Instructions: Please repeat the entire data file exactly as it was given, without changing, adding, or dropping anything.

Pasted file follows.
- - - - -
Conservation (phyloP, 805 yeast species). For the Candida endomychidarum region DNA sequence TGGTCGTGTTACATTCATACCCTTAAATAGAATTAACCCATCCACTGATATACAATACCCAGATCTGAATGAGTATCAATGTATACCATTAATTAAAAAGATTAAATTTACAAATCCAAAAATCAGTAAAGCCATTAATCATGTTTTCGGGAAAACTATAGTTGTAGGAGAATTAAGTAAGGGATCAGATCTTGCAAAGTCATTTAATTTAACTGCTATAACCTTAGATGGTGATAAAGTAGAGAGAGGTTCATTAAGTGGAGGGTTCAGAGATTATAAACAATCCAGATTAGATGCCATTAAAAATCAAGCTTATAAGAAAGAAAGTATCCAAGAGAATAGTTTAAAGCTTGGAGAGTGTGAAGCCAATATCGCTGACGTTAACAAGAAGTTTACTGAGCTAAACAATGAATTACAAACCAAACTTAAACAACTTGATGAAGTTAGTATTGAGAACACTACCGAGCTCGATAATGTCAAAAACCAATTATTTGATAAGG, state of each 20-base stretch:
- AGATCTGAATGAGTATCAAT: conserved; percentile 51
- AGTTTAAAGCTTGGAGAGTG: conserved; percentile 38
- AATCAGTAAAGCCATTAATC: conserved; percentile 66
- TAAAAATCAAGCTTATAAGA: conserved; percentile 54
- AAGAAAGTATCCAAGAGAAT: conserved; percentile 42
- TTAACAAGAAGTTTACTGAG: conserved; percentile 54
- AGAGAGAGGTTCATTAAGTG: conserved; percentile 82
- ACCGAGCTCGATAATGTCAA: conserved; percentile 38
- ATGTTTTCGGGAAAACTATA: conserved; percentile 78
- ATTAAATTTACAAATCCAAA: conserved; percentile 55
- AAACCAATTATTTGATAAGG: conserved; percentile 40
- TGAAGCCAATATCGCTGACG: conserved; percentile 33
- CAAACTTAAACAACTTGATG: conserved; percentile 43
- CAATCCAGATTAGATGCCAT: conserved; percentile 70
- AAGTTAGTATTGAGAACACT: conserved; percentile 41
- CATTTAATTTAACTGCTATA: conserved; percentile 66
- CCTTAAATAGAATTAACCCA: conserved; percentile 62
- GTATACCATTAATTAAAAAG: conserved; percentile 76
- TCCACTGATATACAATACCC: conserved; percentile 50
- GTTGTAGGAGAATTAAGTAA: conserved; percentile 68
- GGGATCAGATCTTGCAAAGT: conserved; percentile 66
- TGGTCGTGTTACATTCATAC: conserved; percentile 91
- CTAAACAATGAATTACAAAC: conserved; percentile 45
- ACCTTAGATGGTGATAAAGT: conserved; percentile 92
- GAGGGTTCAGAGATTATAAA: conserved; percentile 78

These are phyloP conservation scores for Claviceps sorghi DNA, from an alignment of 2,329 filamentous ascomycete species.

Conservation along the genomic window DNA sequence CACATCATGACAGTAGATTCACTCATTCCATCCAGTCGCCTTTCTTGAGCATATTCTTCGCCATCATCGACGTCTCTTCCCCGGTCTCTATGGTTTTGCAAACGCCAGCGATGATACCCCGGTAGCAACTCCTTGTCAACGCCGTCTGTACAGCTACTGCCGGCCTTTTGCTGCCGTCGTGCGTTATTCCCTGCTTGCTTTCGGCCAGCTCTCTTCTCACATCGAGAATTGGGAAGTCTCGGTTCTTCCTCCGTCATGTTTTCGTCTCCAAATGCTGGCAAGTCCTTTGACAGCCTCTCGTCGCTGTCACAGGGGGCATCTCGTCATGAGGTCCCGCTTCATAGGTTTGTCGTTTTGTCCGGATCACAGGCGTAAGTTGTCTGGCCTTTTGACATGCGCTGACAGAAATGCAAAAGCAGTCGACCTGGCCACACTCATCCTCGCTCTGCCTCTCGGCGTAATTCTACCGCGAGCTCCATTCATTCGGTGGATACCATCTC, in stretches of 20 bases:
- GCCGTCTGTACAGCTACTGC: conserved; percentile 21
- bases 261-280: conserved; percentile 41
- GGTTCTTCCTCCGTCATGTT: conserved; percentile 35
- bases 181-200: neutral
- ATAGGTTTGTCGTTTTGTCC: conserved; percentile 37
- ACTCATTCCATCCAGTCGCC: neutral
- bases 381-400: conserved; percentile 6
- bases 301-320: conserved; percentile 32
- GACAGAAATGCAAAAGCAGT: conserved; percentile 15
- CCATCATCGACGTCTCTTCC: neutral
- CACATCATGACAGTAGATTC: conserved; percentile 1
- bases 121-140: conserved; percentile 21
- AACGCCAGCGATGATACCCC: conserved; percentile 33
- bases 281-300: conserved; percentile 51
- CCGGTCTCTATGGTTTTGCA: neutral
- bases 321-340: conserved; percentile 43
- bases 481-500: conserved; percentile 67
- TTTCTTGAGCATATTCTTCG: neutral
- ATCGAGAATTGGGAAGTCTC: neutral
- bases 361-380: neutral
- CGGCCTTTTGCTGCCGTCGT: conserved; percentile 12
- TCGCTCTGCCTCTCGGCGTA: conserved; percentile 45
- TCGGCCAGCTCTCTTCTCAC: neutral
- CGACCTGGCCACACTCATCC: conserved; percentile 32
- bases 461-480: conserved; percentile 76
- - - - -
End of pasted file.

Conservation (phyloP, 805 yeast species). For the Candida endomychidarum region DNA sequence TGGTCGTGTTACATTCATACCCTTAAATAGAATTAACCCATCCACTGATATACAATACCCAGATCTGAATGAGTATCAATGTATACCATTAATTAAAAAGATTAAATTTACAAATCCAAAAATCAGTAAAGCCATTAATCATGTTTTCGGGAAAACTATAGTTGTAGGAGAATTAAGTAAGGGATCAGATCTTGCAAAGTCATTTAATTTAACTGCTATAACCTTAGATGGTGATAAAGTAGAGAGAGGTTCATTAAGTGGAGGGTTCAGAGATTATAAACAATCCAGATTAGATGCCATTAAAAATCAAGCTTATAAGAAAGAAAGTATCCAAGAGAATAGTTTAAAGCTTGGAGAGTGTGAAGCCAATATCGCTGACGTTAACAAGAAGTTTACTGAGCTAAACAATGAATTACAAACCAAACTTAAACAACTTGATGAAGTTAGTATTGAGAACACTACCGAGCTCGATAATGTCAAAAACCAATTATTTGATAAGG, state of each 20-base stretch:
- AGATCTGAATGAGTATCAAT: conserved; percentile 51
- AGTTTAAAGCTTGGAGAGTG: conserved; percentile 38
- AATCAGTAAAGCCATTAATC: conserved; percentile 66
- TAAAAATCAAGCTTATAAGA: conserved; percentile 54
- AAGAAAGTATCCAAGAGAAT: conserved; percentile 42
- TTAACAAGAAGTTTACTGAG: conserved; percentile 54
- AGAGAGAGGTTCATTAAGTG: conserved; percentile 82
- ACCGAGCTCGATAATGTCAA: conserved; percentile 38
- ATGTTTTCGGGAAAACTATA: conserved; percentile 78
- ATTAAATTTACAAATCCAAA: conserved; percentile 55
- AAACCAATTATTTGATAAGG: conserved; percentile 40
- TGAAGCCAATATCGCTGACG: conserved; percentile 33
- CAAACTTAAACAACTTGATG: conserved; percentile 43
- CAATCCAGATTAGATGCCAT: conserved; percentile 70
- AAGTTAGTATTGAGAACACT: conserved; percentile 41
- CATTTAATTTAACTGCTATA: conserved; percentile 66
- CCTTAAATAGAATTAACCCA: conserved; percentile 62
- GTATACCATTAATTAAAAAG: conserved; percentile 76
- TCCACTGATATACAATACCC: conserved; percentile 50
- GTTGTAGGAGAATTAAGTAA: conserved; percentile 68
- GGGATCAGATCTTGCAAAGT: conserved; percentile 66
- TGGTCGTGTTACATTCATAC: conserved; percentile 91
- CTAAACAATGAATTACAAAC: conserved; percentile 45
- ACCTTAGATGGTGATAAAGT: conserved; percentile 92
- GAGGGTTCAGAGATTATAAA: conserved; percentile 78

These are phyloP conservation scores for Claviceps sorghi DNA, from an alignment of 2,329 filamentous ascomycete species.

Conservation along the genomic window DNA sequence CACATCATGACAGTAGATTCACTCATTCCATCCAGTCGCCTTTCTTGAGCATATTCTTCGCCATCATCGACGTCTCTTCCCCGGTCTCTATGGTTTTGCAAACGCCAGCGATGATACCCCGGTAGCAACTCCTTGTCAACGCCGTCTGTACAGCTACTGCCGGCCTTTTGCTGCCGTCGTGCGTTATTCCCTGCTTGCTTTCGGCCAGCTCTCTTCTCACATCGAGAATTGGGAAGTCTCGGTTCTTCCTCCGTCATGTTTTCGTCTCCAAATGCTGGCAAGTCCTTTGACAGCCTCTCGTCGCTGTCACAGGGGGCATCTCGTCATGAGGTCCCGCTTCATAGGTTTGTCGTTTTGTCCGGATCACAGGCGTAAGTTGTCTGGCCTTTTGACATGCGCTGACAGAAATGCAAAAGCAGTCGACCTGGCCACACTCATCCTCGCTCTGCCTCTCGGCGTAATTCTACCGCGAGCTCCATTCATTCGGTGGATACCATCTC, in stretches of 20 bases:
- GCCGTCTGTACAGCTACTGC: conserved; percentile 21
- bases 261-280: conserved; percentile 41
- GGTTCTTCCTCCGTCATGTT: conserved; percentile 35
- bases 181-200: neutral
- ATAGGTTTGTCGTTTTGTCC: conserved; percentile 37
- ACTCATTCCATCCAGTCGCC: neutral
- bases 381-400: conserved; percentile 6
- bases 301-320: conserved; percentile 32
- GACAGAAATGCAAAAGCAGT: conserved; percentile 15
- CCATCATCGACGTCTCTTCC: neutral
- CACATCATGACAGTAGATTC: conserved; percentile 1
- bases 121-140: conserved; percentile 21
- AACGCCAGCGATGATACCCC: conserved; percentile 33
- bases 281-300: conserved; percentile 51
- CCGGTCTCTATGGTTTTGCA: neutral
- bases 321-340: conserved; percentile 43
- bases 481-500: conserved; percentile 67
- TTTCTTGAGCATATTCTTCG: neutral
- ATCGAGAATTGGGAAGTCTC: neutral
- bases 361-380: neutral
- CGGCCTTTTGCTGCCGTCGT: conserved; percentile 12
- TCGCTCTGCCTCTCGGCGTA: conserved; percentile 45
- TCGGCCAGCTCTCTTCTCAC: neutral
- CGACCTGGCCACACTCATCC: conserved; percentile 32
- bases 461-480: conserved; percentile 76